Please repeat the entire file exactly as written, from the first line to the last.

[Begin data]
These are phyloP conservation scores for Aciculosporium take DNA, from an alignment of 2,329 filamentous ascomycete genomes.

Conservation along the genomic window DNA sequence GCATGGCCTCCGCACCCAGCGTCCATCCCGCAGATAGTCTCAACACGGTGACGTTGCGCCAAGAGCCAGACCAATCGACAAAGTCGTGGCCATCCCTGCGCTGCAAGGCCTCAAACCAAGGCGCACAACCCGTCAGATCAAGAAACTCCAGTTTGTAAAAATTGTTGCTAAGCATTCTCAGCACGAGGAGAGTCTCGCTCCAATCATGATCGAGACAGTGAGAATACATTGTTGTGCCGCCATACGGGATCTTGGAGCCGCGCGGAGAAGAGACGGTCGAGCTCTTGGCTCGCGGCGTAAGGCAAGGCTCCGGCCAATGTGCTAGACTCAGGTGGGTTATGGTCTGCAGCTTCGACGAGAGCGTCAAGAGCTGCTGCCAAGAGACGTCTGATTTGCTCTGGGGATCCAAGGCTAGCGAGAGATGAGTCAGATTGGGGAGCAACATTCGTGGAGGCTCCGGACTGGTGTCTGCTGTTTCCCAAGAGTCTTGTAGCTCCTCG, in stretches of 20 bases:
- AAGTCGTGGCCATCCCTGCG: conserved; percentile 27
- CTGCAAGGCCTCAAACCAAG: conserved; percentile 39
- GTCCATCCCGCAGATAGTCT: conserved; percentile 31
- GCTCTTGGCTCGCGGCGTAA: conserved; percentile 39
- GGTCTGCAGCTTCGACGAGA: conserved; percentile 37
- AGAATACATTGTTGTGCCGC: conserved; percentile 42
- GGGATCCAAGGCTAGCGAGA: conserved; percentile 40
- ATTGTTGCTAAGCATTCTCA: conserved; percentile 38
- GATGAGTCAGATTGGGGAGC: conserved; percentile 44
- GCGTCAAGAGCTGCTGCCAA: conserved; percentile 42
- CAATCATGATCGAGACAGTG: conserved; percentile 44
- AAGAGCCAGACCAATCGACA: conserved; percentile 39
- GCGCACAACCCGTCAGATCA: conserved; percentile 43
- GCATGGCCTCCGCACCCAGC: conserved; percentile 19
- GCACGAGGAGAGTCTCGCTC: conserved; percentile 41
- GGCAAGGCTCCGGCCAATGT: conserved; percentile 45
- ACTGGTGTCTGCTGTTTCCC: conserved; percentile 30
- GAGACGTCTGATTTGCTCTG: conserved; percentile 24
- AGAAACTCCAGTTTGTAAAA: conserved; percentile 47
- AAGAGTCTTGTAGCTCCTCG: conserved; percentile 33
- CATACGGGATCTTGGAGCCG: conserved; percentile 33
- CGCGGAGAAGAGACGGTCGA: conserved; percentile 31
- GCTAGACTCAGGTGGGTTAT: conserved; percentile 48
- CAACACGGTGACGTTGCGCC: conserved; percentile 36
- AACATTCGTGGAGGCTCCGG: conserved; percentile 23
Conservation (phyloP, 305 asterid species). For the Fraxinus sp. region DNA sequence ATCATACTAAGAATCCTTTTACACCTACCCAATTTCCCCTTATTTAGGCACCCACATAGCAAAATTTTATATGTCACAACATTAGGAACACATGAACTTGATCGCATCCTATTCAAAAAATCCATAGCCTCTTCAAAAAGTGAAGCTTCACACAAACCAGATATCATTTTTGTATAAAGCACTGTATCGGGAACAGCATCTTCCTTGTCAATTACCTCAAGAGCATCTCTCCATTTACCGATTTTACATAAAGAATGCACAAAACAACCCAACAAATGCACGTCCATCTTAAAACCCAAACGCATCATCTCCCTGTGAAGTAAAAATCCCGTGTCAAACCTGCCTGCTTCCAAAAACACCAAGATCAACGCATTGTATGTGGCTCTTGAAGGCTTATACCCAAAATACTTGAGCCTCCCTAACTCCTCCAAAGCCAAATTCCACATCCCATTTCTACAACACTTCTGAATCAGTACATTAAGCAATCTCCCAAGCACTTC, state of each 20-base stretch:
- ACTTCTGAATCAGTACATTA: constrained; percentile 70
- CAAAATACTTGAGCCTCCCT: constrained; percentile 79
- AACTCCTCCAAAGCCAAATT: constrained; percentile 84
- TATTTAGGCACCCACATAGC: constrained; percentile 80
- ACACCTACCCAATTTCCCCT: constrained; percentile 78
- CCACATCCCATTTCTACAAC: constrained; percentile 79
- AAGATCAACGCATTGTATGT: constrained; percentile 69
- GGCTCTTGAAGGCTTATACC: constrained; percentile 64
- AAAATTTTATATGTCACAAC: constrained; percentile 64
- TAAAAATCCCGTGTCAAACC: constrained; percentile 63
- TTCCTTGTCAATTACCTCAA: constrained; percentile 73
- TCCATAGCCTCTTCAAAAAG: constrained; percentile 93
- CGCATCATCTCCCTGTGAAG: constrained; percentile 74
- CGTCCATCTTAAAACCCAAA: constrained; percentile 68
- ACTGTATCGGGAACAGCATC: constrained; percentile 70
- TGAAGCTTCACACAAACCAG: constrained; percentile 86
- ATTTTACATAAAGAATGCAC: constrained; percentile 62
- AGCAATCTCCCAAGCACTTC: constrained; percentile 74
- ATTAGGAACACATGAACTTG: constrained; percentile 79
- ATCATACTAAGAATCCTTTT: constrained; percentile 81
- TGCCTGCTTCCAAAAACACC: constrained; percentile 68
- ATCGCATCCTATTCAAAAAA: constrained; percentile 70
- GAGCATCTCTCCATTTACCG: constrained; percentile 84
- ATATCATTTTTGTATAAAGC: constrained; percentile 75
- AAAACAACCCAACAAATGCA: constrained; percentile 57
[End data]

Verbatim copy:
These are phyloP conservation scores for Aciculosporium take DNA, from an alignment of 2,329 filamentous ascomycete genomes.

Conservation along the genomic window DNA sequence GCATGGCCTCCGCACCCAGCGTCCATCCCGCAGATAGTCTCAACACGGTGACGTTGCGCCAAGAGCCAGACCAATCGACAAAGTCGTGGCCATCCCTGCGCTGCAAGGCCTCAAACCAAGGCGCACAACCCGTCAGATCAAGAAACTCCAGTTTGTAAAAATTGTTGCTAAGCATTCTCAGCACGAGGAGAGTCTCGCTCCAATCATGATCGAGACAGTGAGAATACATTGTTGTGCCGCCATACGGGATCTTGGAGCCGCGCGGAGAAGAGACGGTCGAGCTCTTGGCTCGCGGCGTAAGGCAAGGCTCCGGCCAATGTGCTAGACTCAGGTGGGTTATGGTCTGCAGCTTCGACGAGAGCGTCAAGAGCTGCTGCCAAGAGACGTCTGATTTGCTCTGGGGATCCAAGGCTAGCGAGAGATGAGTCAGATTGGGGAGCAACATTCGTGGAGGCTCCGGACTGGTGTCTGCTGTTTCCCAAGAGTCTTGTAGCTCCTCG, in stretches of 20 bases:
- AAGTCGTGGCCATCCCTGCG: conserved; percentile 27
- CTGCAAGGCCTCAAACCAAG: conserved; percentile 39
- GTCCATCCCGCAGATAGTCT: conserved; percentile 31
- GCTCTTGGCTCGCGGCGTAA: conserved; percentile 39
- GGTCTGCAGCTTCGACGAGA: conserved; percentile 37
- AGAATACATTGTTGTGCCGC: conserved; percentile 42
- GGGATCCAAGGCTAGCGAGA: conserved; percentile 40
- ATTGTTGCTAAGCATTCTCA: conserved; percentile 38
- GATGAGTCAGATTGGGGAGC: conserved; percentile 44
- GCGTCAAGAGCTGCTGCCAA: conserved; percentile 42
- CAATCATGATCGAGACAGTG: conserved; percentile 44
- AAGAGCCAGACCAATCGACA: conserved; percentile 39
- GCGCACAACCCGTCAGATCA: conserved; percentile 43
- GCATGGCCTCCGCACCCAGC: conserved; percentile 19
- GCACGAGGAGAGTCTCGCTC: conserved; percentile 41
- GGCAAGGCTCCGGCCAATGT: conserved; percentile 45
- ACTGGTGTCTGCTGTTTCCC: conserved; percentile 30
- GAGACGTCTGATTTGCTCTG: conserved; percentile 24
- AGAAACTCCAGTTTGTAAAA: conserved; percentile 47
- AAGAGTCTTGTAGCTCCTCG: conserved; percentile 33
- CATACGGGATCTTGGAGCCG: conserved; percentile 33
- CGCGGAGAAGAGACGGTCGA: conserved; percentile 31
- GCTAGACTCAGGTGGGTTAT: conserved; percentile 48
- CAACACGGTGACGTTGCGCC: conserved; percentile 36
- AACATTCGTGGAGGCTCCGG: conserved; percentile 23
Conservation (phyloP, 305 asterid species). For the Fraxinus sp. region DNA sequence ATCATACTAAGAATCCTTTTACACCTACCCAATTTCCCCTTATTTAGGCACCCACATAGCAAAATTTTATATGTCACAACATTAGGAACACATGAACTTGATCGCATCCTATTCAAAAAATCCATAGCCTCTTCAAAAAGTGAAGCTTCACACAAACCAGATATCATTTTTGTATAAAGCACTGTATCGGGAACAGCATCTTCCTTGTCAATTACCTCAAGAGCATCTCTCCATTTACCGATTTTACATAAAGAATGCACAAAACAACCCAACAAATGCACGTCCATCTTAAAACCCAAACGCATCATCTCCCTGTGAAGTAAAAATCCCGTGTCAAACCTGCCTGCTTCCAAAAACACCAAGATCAACGCATTGTATGTGGCTCTTGAAGGCTTATACCCAAAATACTTGAGCCTCCCTAACTCCTCCAAAGCCAAATTCCACATCCCATTTCTACAACACTTCTGAATCAGTACATTAAGCAATCTCCCAAGCACTTC, state of each 20-base stretch:
- ACTTCTGAATCAGTACATTA: constrained; percentile 70
- CAAAATACTTGAGCCTCCCT: constrained; percentile 79
- AACTCCTCCAAAGCCAAATT: constrained; percentile 84
- TATTTAGGCACCCACATAGC: constrained; percentile 80
- ACACCTACCCAATTTCCCCT: constrained; percentile 78
- CCACATCCCATTTCTACAAC: constrained; percentile 79
- AAGATCAACGCATTGTATGT: constrained; percentile 69
- GGCTCTTGAAGGCTTATACC: constrained; percentile 64
- AAAATTTTATATGTCACAAC: constrained; percentile 64
- TAAAAATCCCGTGTCAAACC: constrained; percentile 63
- TTCCTTGTCAATTACCTCAA: constrained; percentile 73
- TCCATAGCCTCTTCAAAAAG: constrained; percentile 93
- CGCATCATCTCCCTGTGAAG: constrained; percentile 74
- CGTCCATCTTAAAACCCAAA: constrained; percentile 68
- ACTGTATCGGGAACAGCATC: constrained; percentile 70
- TGAAGCTTCACACAAACCAG: constrained; percentile 86
- ATTTTACATAAAGAATGCAC: constrained; percentile 62
- AGCAATCTCCCAAGCACTTC: constrained; percentile 74
- ATTAGGAACACATGAACTTG: constrained; percentile 79
- ATCATACTAAGAATCCTTTT: constrained; percentile 81
- TGCCTGCTTCCAAAAACACC: constrained; percentile 68
- ATCGCATCCTATTCAAAAAA: constrained; percentile 70
- GAGCATCTCTCCATTTACCG: constrained; percentile 84
- ATATCATTTTTGTATAAAGC: constrained; percentile 75
- AAAACAACCCAACAAATGCA: constrained; percentile 57